I’m still deciding how I feel about the new Europe album, War of Kings. My expectations were certainly high with the band calling it their best album yet and the record they’d always wanted to make. It even had Dave Cobb on production so I was definitely psyched. The album itself, though, hasn’t really gelled for me yet. I don’t know if it’s just me, because it has been getting very good reviews, but the majority of the record feels a bit too slow for my tastes and a lot of the songs feel underwritten, especially in the choruses, as if they were going for this huge epic feel to the album but forgot to write any hooks to prop it up with. I’ve listened to it a couple of times now and maybe in a couple more it’ll click, but after 2012’s very, very good Bag of Bones it feels like a step down. The title track is still boss, though.

THE ANSWER, “I Am What I Am” (2015)

The Answer had a bit of a career second wind with fourth album New Horizon back in 2013 which has carried them through the next year and beyond, culminating in the recently-released Raise a Little Hell. I pre-ordered the album a few months prior and, as a result, I got to hear this track, “I Am What I Am”, early. Even then I knew this was going to be an album highlight: it’s heavy, it’s groovy and it’s catchy as that hell they’re so eager to raise. I can’t decide where the album as a whole sits among the band’s best and worst efforts: I don’t think it’s quite as strong as Rise (though to be fair, fans may as well be waiting forever for them to top that one) but it’s definitely a notch above Everyday Demons and Revival.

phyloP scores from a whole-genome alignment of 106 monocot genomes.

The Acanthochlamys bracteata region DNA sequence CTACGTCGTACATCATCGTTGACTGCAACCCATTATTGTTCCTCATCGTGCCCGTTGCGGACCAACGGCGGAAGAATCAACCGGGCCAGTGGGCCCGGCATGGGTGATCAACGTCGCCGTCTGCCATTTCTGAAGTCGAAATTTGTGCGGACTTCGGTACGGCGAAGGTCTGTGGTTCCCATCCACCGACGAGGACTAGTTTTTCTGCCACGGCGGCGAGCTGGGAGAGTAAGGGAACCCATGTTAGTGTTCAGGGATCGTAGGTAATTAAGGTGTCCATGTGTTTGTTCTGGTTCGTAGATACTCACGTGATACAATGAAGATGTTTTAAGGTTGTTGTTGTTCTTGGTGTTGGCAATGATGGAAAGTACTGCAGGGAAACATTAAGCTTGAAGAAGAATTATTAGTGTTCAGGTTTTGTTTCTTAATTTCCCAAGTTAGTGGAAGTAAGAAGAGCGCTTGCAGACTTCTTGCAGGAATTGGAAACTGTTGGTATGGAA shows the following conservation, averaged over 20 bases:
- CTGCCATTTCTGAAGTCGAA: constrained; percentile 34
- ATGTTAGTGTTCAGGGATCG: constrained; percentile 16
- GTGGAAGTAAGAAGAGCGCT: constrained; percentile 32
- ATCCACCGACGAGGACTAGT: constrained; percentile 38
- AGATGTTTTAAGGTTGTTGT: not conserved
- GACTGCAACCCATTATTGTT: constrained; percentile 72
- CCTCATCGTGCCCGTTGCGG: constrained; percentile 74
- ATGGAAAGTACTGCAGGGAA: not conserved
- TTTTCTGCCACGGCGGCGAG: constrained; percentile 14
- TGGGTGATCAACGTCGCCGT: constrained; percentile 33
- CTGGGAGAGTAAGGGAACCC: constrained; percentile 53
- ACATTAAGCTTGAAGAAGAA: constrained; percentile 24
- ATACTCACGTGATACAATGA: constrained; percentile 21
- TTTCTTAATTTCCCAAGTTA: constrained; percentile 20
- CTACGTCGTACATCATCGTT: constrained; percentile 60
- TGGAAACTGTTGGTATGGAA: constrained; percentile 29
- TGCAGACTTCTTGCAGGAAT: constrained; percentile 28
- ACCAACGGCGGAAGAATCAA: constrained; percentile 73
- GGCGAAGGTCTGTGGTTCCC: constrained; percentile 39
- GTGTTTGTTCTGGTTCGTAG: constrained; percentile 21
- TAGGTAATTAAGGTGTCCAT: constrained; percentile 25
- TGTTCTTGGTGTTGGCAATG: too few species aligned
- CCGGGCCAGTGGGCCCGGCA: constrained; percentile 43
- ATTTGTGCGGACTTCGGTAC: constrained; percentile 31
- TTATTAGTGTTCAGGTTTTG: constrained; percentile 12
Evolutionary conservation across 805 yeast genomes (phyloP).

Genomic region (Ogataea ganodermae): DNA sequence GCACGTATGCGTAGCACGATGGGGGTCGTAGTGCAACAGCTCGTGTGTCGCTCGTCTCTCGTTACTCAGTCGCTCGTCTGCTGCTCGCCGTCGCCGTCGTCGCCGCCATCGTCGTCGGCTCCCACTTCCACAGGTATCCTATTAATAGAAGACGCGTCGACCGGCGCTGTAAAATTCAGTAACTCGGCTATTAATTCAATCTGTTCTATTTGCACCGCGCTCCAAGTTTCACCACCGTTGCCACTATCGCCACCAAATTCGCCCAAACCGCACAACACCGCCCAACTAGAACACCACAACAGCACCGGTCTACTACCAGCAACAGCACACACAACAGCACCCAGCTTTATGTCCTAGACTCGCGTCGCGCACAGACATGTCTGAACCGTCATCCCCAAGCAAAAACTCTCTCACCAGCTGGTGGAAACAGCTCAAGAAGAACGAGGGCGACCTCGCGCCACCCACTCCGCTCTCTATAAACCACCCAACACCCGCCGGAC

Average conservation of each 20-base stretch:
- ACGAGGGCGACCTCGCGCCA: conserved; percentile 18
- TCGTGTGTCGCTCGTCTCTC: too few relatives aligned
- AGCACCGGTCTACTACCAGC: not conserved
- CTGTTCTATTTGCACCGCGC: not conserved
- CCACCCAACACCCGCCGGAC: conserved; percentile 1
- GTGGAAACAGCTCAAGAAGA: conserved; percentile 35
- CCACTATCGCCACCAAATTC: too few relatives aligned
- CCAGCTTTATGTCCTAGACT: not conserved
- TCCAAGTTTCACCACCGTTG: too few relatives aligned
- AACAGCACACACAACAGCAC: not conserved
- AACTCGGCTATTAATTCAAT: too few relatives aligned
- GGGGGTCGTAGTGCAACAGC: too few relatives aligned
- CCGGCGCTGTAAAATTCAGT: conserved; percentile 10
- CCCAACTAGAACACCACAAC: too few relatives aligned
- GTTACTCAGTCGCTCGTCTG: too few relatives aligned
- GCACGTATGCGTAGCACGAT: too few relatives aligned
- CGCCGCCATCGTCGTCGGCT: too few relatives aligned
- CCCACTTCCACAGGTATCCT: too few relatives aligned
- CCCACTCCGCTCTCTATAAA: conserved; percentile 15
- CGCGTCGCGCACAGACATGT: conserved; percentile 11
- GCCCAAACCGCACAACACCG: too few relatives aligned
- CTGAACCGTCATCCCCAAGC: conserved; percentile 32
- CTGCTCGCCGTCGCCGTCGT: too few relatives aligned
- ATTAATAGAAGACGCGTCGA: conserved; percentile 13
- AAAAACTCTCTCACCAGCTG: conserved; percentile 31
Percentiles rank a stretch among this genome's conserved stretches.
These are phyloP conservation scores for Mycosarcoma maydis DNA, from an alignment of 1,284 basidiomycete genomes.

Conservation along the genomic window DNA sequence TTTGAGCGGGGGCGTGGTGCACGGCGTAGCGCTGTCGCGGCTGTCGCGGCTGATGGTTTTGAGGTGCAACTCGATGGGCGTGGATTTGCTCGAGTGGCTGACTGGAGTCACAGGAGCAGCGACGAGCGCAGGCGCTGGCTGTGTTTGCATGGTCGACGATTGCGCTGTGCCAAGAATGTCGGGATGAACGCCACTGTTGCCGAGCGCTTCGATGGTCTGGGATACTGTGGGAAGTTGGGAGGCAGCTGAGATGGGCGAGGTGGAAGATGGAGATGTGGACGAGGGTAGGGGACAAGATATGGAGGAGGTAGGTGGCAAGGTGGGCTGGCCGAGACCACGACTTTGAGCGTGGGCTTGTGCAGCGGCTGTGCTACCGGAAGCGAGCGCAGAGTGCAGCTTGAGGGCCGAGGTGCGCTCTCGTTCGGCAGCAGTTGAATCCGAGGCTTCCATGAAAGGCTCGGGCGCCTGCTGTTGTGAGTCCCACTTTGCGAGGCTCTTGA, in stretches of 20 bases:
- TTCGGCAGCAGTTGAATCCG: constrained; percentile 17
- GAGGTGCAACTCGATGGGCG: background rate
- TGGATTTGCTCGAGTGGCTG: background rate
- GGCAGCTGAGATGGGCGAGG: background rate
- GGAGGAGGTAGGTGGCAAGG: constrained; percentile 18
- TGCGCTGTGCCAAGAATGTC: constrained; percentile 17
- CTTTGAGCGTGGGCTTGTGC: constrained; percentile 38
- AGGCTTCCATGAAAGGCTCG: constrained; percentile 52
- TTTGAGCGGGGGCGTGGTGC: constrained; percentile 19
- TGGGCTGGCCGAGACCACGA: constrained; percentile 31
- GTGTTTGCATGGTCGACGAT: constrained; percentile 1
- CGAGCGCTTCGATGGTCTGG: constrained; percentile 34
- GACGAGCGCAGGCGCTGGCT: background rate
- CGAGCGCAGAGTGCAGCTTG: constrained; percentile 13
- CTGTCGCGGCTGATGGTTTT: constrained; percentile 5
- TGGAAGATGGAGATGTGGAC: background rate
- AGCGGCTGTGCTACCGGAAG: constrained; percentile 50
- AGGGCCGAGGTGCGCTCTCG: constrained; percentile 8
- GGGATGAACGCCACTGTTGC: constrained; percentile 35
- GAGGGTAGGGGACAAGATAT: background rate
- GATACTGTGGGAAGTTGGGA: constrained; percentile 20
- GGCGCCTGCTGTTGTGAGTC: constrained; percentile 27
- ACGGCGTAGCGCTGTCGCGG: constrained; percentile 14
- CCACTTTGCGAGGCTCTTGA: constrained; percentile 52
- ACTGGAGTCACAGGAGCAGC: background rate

SCORPIONS, “The Scratch” (2015)